Computer Lab Management Strategies

Before Going to the Computer Lab
<    Check to make sure that all students’ accounts are active; be aware of any students who may have restricted access for some reason.
<    Know the process that students use to log in to the network.
<    Remind students of their responsibilities established through the school’s Acceptable Use Policy. 
<    Establish any additional classroom rules for your class when using the computer lab.  
<    Define and identify inappropriate behavior and use of equipment before and during lab time.
<    Identify consequences for violating any rules and enforce them.
<    Test the lesson ahead of time to anticipate questions and problems.
<    If possible, have students meet in their regular classroom for attendance and last-minute instructions before going to the computer lab.
<    Assign students to specific computers, possibly the same computer in the lab throughout the year (unless special groups are working together for a project).


In the Computer Lab
<    Ask students to deposit books, backpacks, etc. away from the workstations and take only what they will use to work areas.
<    Tell students to check equipment at the beginning of class and to report any damaged or missing pieces right away so that they are not blamed for lost equipment or vandalism.
<    Build in extra time for network/software/Internet instruction, especially for first visits to the lab.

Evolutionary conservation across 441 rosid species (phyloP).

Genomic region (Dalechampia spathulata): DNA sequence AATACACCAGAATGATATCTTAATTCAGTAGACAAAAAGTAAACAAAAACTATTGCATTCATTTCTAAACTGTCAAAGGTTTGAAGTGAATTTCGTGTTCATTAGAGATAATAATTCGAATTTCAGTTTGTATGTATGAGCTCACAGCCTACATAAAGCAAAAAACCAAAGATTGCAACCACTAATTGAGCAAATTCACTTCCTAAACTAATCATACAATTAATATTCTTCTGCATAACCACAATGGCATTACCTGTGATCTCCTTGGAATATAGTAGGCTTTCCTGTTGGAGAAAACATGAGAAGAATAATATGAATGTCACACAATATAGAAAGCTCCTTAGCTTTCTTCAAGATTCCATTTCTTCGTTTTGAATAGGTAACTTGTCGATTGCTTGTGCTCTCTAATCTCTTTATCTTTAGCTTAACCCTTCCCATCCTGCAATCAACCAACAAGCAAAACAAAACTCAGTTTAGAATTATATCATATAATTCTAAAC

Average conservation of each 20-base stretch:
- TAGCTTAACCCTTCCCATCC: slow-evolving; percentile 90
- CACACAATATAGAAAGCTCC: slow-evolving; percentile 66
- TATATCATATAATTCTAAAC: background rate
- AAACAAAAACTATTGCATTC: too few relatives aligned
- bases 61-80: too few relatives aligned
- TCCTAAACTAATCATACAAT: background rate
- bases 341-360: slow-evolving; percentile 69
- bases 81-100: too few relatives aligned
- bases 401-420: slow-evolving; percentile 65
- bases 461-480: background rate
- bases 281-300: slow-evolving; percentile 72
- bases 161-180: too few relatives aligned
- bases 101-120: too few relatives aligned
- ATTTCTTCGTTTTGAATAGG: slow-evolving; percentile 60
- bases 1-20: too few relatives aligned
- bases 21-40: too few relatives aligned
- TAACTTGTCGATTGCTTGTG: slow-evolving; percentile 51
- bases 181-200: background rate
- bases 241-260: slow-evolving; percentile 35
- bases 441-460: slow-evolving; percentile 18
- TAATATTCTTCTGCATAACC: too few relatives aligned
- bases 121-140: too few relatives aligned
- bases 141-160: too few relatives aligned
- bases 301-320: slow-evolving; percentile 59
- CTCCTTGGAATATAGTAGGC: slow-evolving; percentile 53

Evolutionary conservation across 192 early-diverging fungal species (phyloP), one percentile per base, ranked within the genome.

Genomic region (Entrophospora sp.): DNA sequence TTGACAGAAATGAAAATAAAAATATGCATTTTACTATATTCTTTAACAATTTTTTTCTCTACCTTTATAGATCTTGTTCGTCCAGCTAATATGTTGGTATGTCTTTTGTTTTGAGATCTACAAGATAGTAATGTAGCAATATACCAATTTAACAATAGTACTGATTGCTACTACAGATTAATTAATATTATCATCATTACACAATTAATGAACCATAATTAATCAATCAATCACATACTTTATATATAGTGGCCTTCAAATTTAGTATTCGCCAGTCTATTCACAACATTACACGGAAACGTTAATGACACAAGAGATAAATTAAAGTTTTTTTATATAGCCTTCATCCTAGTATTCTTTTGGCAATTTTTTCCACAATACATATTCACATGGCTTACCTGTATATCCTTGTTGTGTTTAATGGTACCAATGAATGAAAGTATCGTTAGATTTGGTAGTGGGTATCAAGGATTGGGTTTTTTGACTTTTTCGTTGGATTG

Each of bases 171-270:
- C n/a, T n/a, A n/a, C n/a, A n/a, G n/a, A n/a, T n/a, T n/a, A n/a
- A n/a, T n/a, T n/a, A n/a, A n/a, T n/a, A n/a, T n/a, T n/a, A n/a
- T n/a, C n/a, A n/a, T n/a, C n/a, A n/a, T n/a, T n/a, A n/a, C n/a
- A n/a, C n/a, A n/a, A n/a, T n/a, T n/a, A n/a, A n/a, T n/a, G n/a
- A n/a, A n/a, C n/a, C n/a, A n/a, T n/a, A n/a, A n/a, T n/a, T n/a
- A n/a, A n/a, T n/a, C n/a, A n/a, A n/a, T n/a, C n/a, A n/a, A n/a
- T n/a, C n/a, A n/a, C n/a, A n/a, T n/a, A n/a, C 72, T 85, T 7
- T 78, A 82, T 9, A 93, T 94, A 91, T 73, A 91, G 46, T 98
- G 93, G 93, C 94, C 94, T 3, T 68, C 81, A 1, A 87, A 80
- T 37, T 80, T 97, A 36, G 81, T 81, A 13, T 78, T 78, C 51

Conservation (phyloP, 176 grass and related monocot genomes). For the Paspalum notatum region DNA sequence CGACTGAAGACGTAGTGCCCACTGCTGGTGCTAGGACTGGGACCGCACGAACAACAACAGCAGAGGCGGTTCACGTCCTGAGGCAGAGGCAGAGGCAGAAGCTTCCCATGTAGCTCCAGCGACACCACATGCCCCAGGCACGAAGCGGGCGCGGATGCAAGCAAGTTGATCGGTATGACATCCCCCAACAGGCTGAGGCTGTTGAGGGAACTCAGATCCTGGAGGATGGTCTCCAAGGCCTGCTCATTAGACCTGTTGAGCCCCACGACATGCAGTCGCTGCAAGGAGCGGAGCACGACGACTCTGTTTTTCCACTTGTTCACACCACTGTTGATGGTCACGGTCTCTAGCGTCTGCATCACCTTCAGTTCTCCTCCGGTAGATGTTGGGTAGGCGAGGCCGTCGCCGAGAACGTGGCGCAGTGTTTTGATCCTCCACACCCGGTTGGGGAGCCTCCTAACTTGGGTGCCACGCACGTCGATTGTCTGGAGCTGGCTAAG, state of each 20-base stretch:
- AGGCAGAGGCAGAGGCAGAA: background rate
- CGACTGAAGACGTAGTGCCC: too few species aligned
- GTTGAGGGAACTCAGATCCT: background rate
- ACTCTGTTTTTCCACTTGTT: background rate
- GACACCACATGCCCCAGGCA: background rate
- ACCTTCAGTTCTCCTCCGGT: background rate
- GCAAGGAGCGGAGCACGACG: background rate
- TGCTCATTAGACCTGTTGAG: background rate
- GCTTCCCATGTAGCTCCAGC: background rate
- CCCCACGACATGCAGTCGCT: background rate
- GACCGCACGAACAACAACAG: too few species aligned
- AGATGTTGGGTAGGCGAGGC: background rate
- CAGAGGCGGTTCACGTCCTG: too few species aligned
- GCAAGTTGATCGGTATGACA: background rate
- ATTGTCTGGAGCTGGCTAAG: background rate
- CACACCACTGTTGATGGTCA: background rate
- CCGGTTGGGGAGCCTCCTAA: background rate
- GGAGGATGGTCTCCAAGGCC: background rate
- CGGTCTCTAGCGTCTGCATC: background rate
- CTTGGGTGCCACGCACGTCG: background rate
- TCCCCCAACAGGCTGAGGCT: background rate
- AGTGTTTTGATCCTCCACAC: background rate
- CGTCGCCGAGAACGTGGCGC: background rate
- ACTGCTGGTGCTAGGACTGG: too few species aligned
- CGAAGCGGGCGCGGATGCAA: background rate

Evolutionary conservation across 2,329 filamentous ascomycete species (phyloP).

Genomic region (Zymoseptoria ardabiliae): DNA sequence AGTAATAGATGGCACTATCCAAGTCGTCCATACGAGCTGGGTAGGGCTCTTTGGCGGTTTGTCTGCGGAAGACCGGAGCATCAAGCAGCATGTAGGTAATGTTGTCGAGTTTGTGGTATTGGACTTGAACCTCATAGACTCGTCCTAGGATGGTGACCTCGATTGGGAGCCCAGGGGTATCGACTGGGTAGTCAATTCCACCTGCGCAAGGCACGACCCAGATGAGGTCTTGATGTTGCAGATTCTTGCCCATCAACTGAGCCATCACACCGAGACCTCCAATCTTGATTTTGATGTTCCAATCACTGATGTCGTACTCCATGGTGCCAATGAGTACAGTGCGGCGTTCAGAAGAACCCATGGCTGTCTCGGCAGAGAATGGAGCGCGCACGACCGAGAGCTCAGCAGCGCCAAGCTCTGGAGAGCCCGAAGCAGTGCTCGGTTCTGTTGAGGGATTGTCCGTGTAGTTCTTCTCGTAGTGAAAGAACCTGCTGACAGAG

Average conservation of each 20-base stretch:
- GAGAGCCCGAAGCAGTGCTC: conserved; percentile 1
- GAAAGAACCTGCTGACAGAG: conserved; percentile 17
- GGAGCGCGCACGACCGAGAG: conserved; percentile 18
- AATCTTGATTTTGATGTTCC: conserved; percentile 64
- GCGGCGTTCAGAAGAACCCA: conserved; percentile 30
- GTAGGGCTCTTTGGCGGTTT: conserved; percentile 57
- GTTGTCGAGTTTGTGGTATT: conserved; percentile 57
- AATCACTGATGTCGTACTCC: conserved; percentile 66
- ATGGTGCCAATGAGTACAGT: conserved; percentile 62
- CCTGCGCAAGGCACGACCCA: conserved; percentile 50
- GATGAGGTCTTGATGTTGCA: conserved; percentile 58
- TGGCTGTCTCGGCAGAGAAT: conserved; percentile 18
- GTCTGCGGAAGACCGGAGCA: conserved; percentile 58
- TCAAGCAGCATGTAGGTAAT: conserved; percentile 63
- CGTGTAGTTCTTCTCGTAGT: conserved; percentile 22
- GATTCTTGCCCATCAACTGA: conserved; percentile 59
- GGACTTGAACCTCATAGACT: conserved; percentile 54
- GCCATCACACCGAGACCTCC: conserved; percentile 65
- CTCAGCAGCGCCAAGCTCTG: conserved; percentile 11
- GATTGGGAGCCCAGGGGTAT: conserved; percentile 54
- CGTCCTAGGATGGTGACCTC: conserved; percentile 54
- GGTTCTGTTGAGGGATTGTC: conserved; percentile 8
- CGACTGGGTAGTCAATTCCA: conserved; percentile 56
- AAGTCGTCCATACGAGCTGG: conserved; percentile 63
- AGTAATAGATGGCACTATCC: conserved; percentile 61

<    Give students a checklist of tasks/work for the period, along with a timeline.
<    Move around the room to offer additional instruction/direction, and to monitor student work, but do not stay too long at any one workstation.
<    Report, in writing, all problems to the technology staff (written notes, email, repair forms).
<    Remind students to push in chairs, clean work areas, and take personal belongings when leaving the lab.


Strategies for increased student productivity in the computer lab. . .
<    When instructions are about content and not about a computer function, have students turn off their computer monitors and focus on the instructor while directions are given.
<    If available, use a projection system for instruction about computer functions.. Students will be able to see the instructor’s computer and follow directions visually.
<    Grade/check assignments or projects in stages (outline, rough draft, etc.) to make sure students are progressing through their work.
<    Use a rubric/scoring guide for lab work and give a grade. Students will be more directed in what they do.

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